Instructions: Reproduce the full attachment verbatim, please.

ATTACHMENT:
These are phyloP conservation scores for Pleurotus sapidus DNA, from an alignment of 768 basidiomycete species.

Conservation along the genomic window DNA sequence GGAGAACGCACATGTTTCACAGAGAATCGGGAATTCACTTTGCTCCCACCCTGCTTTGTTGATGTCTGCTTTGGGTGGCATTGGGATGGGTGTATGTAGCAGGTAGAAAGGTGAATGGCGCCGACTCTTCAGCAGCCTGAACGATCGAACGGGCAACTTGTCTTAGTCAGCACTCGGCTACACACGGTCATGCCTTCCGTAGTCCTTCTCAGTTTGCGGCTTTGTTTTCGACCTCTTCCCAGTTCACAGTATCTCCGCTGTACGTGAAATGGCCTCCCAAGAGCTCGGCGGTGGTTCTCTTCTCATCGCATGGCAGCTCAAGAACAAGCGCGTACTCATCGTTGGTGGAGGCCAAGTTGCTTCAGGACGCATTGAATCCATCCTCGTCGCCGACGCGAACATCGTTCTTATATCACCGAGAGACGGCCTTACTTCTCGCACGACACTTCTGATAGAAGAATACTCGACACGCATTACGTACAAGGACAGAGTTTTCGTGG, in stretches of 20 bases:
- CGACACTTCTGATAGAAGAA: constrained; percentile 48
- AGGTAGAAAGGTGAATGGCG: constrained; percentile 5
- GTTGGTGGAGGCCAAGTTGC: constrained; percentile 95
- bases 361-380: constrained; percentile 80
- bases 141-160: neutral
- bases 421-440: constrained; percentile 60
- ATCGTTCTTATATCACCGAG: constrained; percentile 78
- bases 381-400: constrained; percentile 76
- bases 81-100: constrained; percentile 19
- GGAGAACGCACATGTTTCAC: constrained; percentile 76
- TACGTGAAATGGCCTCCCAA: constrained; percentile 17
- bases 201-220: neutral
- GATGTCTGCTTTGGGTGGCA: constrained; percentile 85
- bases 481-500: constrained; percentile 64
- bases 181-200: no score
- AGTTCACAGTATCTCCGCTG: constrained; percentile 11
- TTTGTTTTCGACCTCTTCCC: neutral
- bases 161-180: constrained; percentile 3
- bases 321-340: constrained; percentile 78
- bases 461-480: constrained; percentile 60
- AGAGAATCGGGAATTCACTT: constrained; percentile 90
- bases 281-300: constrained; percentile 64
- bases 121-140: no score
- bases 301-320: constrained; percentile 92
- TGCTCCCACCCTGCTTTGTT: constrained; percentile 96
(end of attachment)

These are phyloP conservation scores for Pleurotus sapidus DNA, from an alignment of 768 basidiomycete species.

Conservation along the genomic window DNA sequence GGAGAACGCACATGTTTCACAGAGAATCGGGAATTCACTTTGCTCCCACCCTGCTTTGTTGATGTCTGCTTTGGGTGGCATTGGGATGGGTGTATGTAGCAGGTAGAAAGGTGAATGGCGCCGACTCTTCAGCAGCCTGAACGATCGAACGGGCAACTTGTCTTAGTCAGCACTCGGCTACACACGGTCATGCCTTCCGTAGTCCTTCTCAGTTTGCGGCTTTGTTTTCGACCTCTTCCCAGTTCACAGTATCTCCGCTGTACGTGAAATGGCCTCCCAAGAGCTCGGCGGTGGTTCTCTTCTCATCGCATGGCAGCTCAAGAACAAGCGCGTACTCATCGTTGGTGGAGGCCAAGTTGCTTCAGGACGCATTGAATCCATCCTCGTCGCCGACGCGAACATCGTTCTTATATCACCGAGAGACGGCCTTACTTCTCGCACGACACTTCTGATAGAAGAATACTCGACACGCATTACGTACAAGGACAGAGTTTTCGTGG, in stretches of 20 bases:
- CGACACTTCTGATAGAAGAA: constrained; percentile 48
- AGGTAGAAAGGTGAATGGCG: constrained; percentile 5
- GTTGGTGGAGGCCAAGTTGC: constrained; percentile 95
- bases 361-380: constrained; percentile 80
- bases 141-160: neutral
- bases 421-440: constrained; percentile 60
- ATCGTTCTTATATCACCGAG: constrained; percentile 78
- bases 381-400: constrained; percentile 76
- bases 81-100: constrained; percentile 19
- GGAGAACGCACATGTTTCAC: constrained; percentile 76
- TACGTGAAATGGCCTCCCAA: constrained; percentile 17
- bases 201-220: neutral
- GATGTCTGCTTTGGGTGGCA: constrained; percentile 85
- bases 481-500: constrained; percentile 64
- bases 181-200: no score
- AGTTCACAGTATCTCCGCTG: constrained; percentile 11
- TTTGTTTTCGACCTCTTCCC: neutral
- bases 161-180: constrained; percentile 3
- bases 321-340: constrained; percentile 78
- bases 461-480: constrained; percentile 60
- AGAGAATCGGGAATTCACTT: constrained; percentile 90
- bases 281-300: constrained; percentile 64
- bases 121-140: no score
- bases 301-320: constrained; percentile 92
- TGCTCCCACCCTGCTTTGTT: constrained; percentile 96